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Course# PHYS-101(e): General physics : mechanics (STI II)

Summary

Le but du cours de physique générale est de donner à l'étudiant les notions de base nécessaires à la compréhension des phénomènes physiques. L'objectif est atteint lorsque l'étudiant est capable de prévoir quantitativement les conséquences de ces phénomènes avec des outils théoriques appropriés.

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Instructor

Related courses (96)

Lectures in this course (30)

Nicolas Grandjean

Nicolas Grandjean received a PhD degree in physics from the University ofNice Sophia Antipolis in 1994 and shortly thereafter joined the French National Center for Scientific Research (CNRS) as a permanent staff member. In 2004, he was appointed tenure-track assistant professor at the École polytechnique fédérale de Lausanne (EPFL) where he created the Laboratory for advanced semiconductors for photonics and electronics. He was promoted to full professor in 2009. He was the director of the Institute of Condensed Matter Physics from 2012 to 2016 and then moved to the University of California at Santa Barbara where he spent 6 months as a visiting professor. Since 2018, he is the head of the School of Physics at the EPFL. He was awarded the Sandoz Family Foundation Grant for Academic Promotion, received the “Nakamura Lecturer” Award in 2010, the "Quantum Devices Award” at the 2017 Compound Semiconductor Week, and “2016 best teacher” award from the EPFL Physics School. His research interests are focused on the physics of nanostructures and III-V nitride semiconductor quantum photonics.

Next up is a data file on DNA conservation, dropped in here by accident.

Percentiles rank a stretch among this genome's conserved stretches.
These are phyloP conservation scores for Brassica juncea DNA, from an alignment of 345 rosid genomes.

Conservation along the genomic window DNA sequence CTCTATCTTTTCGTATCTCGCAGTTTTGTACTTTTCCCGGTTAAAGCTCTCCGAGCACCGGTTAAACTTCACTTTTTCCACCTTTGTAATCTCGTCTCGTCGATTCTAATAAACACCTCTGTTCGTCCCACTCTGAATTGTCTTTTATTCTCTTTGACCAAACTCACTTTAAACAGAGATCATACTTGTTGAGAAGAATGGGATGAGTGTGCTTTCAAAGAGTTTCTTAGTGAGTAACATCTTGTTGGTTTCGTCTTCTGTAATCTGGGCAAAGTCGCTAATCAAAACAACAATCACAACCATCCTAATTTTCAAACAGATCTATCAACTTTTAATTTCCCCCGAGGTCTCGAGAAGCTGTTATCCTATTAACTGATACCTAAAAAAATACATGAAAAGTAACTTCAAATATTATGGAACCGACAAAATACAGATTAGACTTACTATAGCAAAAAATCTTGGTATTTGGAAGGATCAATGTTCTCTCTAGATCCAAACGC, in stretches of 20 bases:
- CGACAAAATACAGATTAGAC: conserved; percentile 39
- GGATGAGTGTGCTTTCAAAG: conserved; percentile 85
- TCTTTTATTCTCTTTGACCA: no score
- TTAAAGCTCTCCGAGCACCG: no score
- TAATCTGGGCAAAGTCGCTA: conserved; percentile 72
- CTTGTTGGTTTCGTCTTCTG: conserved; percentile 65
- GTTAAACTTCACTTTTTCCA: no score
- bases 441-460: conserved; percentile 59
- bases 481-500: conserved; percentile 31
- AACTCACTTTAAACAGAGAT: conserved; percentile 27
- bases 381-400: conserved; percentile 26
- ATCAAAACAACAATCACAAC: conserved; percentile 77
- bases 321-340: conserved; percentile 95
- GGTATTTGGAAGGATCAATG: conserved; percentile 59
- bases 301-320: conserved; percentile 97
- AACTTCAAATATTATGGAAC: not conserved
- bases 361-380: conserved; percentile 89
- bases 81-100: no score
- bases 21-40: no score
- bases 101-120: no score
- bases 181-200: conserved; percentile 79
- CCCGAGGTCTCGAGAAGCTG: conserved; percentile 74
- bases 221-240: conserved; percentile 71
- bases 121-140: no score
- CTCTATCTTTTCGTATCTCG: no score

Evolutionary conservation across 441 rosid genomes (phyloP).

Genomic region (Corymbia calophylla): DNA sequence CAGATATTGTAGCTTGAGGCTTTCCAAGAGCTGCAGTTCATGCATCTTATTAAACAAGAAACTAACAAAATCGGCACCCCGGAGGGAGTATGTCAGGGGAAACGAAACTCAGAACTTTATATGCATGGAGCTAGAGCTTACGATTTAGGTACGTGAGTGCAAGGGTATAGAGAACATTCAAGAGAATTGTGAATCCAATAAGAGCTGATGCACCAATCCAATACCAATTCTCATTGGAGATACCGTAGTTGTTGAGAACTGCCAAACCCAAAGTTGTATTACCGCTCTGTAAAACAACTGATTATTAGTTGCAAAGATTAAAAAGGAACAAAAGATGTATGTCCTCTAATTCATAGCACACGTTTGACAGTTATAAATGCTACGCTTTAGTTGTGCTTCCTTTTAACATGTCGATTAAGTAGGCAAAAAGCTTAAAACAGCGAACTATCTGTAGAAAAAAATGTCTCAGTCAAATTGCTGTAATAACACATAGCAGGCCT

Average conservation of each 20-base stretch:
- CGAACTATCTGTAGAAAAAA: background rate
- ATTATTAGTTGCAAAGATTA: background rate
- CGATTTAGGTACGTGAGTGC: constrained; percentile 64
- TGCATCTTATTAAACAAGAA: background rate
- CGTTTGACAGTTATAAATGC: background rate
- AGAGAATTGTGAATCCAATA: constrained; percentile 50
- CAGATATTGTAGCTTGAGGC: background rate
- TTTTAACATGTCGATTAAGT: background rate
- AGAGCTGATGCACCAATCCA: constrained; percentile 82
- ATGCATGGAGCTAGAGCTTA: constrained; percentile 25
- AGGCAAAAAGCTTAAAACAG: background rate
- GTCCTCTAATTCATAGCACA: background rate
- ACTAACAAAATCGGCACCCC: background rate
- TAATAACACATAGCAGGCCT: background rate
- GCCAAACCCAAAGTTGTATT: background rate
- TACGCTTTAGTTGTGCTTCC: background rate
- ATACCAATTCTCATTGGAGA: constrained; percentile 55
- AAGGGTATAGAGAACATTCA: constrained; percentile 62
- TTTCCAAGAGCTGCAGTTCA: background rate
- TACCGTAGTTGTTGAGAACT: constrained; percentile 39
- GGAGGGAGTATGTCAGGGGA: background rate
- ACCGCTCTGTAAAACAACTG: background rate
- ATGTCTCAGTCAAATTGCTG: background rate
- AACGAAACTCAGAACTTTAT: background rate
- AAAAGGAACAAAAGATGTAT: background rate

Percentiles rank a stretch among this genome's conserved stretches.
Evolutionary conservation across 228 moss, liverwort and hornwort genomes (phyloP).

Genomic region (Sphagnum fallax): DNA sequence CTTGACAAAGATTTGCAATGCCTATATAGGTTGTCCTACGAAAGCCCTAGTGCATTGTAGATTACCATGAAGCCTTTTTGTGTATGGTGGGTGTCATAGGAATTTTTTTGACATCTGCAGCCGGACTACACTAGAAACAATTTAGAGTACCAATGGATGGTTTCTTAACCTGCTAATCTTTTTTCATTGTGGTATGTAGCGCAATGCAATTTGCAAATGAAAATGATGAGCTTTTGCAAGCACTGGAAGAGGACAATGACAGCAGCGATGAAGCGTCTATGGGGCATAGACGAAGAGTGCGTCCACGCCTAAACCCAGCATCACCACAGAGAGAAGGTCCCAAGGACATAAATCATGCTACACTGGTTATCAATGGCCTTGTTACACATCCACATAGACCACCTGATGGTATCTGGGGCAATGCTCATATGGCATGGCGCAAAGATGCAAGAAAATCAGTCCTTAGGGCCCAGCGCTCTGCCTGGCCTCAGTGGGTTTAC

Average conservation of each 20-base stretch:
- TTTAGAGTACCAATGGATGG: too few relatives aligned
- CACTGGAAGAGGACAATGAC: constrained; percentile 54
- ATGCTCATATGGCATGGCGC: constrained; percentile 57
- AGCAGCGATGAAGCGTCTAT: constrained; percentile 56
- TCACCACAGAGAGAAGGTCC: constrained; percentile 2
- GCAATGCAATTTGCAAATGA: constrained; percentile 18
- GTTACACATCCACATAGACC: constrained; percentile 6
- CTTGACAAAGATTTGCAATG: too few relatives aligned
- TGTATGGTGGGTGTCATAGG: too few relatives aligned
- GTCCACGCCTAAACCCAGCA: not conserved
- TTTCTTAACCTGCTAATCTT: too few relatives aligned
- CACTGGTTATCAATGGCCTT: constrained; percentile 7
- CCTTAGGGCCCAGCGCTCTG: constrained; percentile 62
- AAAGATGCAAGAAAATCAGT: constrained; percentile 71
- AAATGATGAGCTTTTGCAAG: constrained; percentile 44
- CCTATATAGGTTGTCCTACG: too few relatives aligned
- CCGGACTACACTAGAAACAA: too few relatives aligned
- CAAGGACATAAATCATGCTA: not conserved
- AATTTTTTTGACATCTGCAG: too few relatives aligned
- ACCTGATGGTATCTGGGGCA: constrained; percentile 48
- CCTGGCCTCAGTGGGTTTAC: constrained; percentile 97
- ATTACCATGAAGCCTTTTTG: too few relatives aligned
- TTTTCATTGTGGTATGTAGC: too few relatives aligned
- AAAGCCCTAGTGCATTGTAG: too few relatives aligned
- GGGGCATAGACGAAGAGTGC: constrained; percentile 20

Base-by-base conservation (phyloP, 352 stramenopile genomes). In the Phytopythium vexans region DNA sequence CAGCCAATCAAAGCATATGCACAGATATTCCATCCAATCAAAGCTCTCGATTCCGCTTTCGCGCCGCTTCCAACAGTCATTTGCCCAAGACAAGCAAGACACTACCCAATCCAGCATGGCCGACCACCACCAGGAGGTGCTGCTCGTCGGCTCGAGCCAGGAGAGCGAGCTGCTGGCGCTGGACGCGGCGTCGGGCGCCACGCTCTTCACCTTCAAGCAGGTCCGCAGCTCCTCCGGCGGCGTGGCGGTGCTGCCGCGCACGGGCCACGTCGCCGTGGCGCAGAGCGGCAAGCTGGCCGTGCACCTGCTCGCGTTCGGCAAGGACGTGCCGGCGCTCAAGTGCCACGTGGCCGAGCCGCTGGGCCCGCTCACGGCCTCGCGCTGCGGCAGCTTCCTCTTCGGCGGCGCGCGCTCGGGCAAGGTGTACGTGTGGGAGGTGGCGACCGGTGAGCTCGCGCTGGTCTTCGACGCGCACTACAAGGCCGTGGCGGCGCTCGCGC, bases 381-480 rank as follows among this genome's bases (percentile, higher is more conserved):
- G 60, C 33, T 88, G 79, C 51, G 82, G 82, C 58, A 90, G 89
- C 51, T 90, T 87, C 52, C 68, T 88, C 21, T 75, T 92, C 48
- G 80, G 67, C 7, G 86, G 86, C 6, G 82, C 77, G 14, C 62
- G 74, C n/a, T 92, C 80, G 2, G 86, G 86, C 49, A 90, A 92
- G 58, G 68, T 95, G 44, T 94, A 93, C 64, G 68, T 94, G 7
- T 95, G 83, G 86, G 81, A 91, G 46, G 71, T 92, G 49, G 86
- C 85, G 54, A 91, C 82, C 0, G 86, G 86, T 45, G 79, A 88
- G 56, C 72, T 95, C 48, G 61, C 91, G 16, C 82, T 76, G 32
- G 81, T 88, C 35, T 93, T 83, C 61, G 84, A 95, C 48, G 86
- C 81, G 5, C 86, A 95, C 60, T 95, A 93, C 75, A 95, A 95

Related MOOCs (53)

PHYS-101(g): General physics : mechanics

Le but du cours de physique générale est de donner à l'étudiant les notions de base nécessaires à la compréhension des phénomènes physiques. L'objectif est atteint lorsque l'étudiant est capable de pr

PHYS-101(f): General physics : mechanics

Le but du cours de physique générale est de donner à l'étudiant les notions de base nécessaires à la compréhension des phénomènes physiques. L'objectif est atteint lorsque l'étudiant est capable de pr

PHYS-100: Advanced physics I (mechanics)

La Physique Générale I (avancée) couvre la mécanique du point et du solide indéformable. Apprendre la mécanique, c'est apprendre à mettre sous forme mathématique un phénomène physique, en modélisant l